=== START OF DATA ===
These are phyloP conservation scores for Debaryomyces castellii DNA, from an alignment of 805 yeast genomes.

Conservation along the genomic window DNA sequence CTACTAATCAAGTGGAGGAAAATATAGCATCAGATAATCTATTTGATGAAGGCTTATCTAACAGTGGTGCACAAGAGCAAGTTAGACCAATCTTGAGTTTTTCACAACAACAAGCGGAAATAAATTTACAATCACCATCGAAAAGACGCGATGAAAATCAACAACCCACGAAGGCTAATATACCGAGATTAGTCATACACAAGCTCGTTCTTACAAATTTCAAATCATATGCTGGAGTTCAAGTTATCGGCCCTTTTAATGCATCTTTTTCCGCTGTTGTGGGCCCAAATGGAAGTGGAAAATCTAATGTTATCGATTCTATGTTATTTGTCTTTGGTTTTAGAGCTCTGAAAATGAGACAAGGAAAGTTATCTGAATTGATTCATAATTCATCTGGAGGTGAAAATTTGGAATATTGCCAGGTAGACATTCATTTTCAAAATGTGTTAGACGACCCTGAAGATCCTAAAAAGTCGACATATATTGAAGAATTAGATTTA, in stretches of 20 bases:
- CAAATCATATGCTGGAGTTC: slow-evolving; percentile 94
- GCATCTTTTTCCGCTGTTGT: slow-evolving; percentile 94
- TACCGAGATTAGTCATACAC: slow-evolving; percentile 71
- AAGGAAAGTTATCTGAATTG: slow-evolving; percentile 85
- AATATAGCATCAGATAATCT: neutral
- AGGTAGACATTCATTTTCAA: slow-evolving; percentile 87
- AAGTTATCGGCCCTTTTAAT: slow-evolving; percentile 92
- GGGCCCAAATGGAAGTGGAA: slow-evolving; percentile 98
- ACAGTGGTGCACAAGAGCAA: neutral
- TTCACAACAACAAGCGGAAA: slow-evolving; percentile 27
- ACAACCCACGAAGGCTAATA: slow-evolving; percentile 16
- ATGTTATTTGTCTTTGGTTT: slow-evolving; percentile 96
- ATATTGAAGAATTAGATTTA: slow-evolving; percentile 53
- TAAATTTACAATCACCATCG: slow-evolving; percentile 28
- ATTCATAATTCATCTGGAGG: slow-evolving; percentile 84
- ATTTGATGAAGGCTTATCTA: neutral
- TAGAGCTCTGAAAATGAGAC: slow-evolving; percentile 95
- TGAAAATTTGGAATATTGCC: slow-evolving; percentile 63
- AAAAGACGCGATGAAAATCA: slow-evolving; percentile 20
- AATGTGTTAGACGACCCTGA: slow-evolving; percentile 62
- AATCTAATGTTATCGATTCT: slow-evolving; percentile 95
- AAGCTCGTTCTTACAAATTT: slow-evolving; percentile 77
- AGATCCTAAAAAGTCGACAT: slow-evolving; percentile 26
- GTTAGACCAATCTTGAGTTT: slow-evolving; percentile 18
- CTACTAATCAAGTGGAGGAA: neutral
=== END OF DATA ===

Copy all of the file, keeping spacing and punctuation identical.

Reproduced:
These are phyloP conservation scores for Debaryomyces castellii DNA, from an alignment of 805 yeast genomes.

Conservation along the genomic window DNA sequence CTACTAATCAAGTGGAGGAAAATATAGCATCAGATAATCTATTTGATGAAGGCTTATCTAACAGTGGTGCACAAGAGCAAGTTAGACCAATCTTGAGTTTTTCACAACAACAAGCGGAAATAAATTTACAATCACCATCGAAAAGACGCGATGAAAATCAACAACCCACGAAGGCTAATATACCGAGATTAGTCATACACAAGCTCGTTCTTACAAATTTCAAATCATATGCTGGAGTTCAAGTTATCGGCCCTTTTAATGCATCTTTTTCCGCTGTTGTGGGCCCAAATGGAAGTGGAAAATCTAATGTTATCGATTCTATGTTATTTGTCTTTGGTTTTAGAGCTCTGAAAATGAGACAAGGAAAGTTATCTGAATTGATTCATAATTCATCTGGAGGTGAAAATTTGGAATATTGCCAGGTAGACATTCATTTTCAAAATGTGTTAGACGACCCTGAAGATCCTAAAAAGTCGACATATATTGAAGAATTAGATTTA, in stretches of 20 bases:
- CAAATCATATGCTGGAGTTC: slow-evolving; percentile 94
- GCATCTTTTTCCGCTGTTGT: slow-evolving; percentile 94
- TACCGAGATTAGTCATACAC: slow-evolving; percentile 71
- AAGGAAAGTTATCTGAATTG: slow-evolving; percentile 85
- AATATAGCATCAGATAATCT: neutral
- AGGTAGACATTCATTTTCAA: slow-evolving; percentile 87
- AAGTTATCGGCCCTTTTAAT: slow-evolving; percentile 92
- GGGCCCAAATGGAAGTGGAA: slow-evolving; percentile 98
- ACAGTGGTGCACAAGAGCAA: neutral
- TTCACAACAACAAGCGGAAA: slow-evolving; percentile 27
- ACAACCCACGAAGGCTAATA: slow-evolving; percentile 16
- ATGTTATTTGTCTTTGGTTT: slow-evolving; percentile 96
- ATATTGAAGAATTAGATTTA: slow-evolving; percentile 53
- TAAATTTACAATCACCATCG: slow-evolving; percentile 28
- ATTCATAATTCATCTGGAGG: slow-evolving; percentile 84
- ATTTGATGAAGGCTTATCTA: neutral
- TAGAGCTCTGAAAATGAGAC: slow-evolving; percentile 95
- TGAAAATTTGGAATATTGCC: slow-evolving; percentile 63
- AAAAGACGCGATGAAAATCA: slow-evolving; percentile 20
- AATGTGTTAGACGACCCTGA: slow-evolving; percentile 62
- AATCTAATGTTATCGATTCT: slow-evolving; percentile 95
- AAGCTCGTTCTTACAAATTT: slow-evolving; percentile 77
- AGATCCTAAAAAGTCGACAT: slow-evolving; percentile 26
- GTTAGACCAATCTTGAGTTT: slow-evolving; percentile 18
- CTACTAATCAAGTGGAGGAA: neutral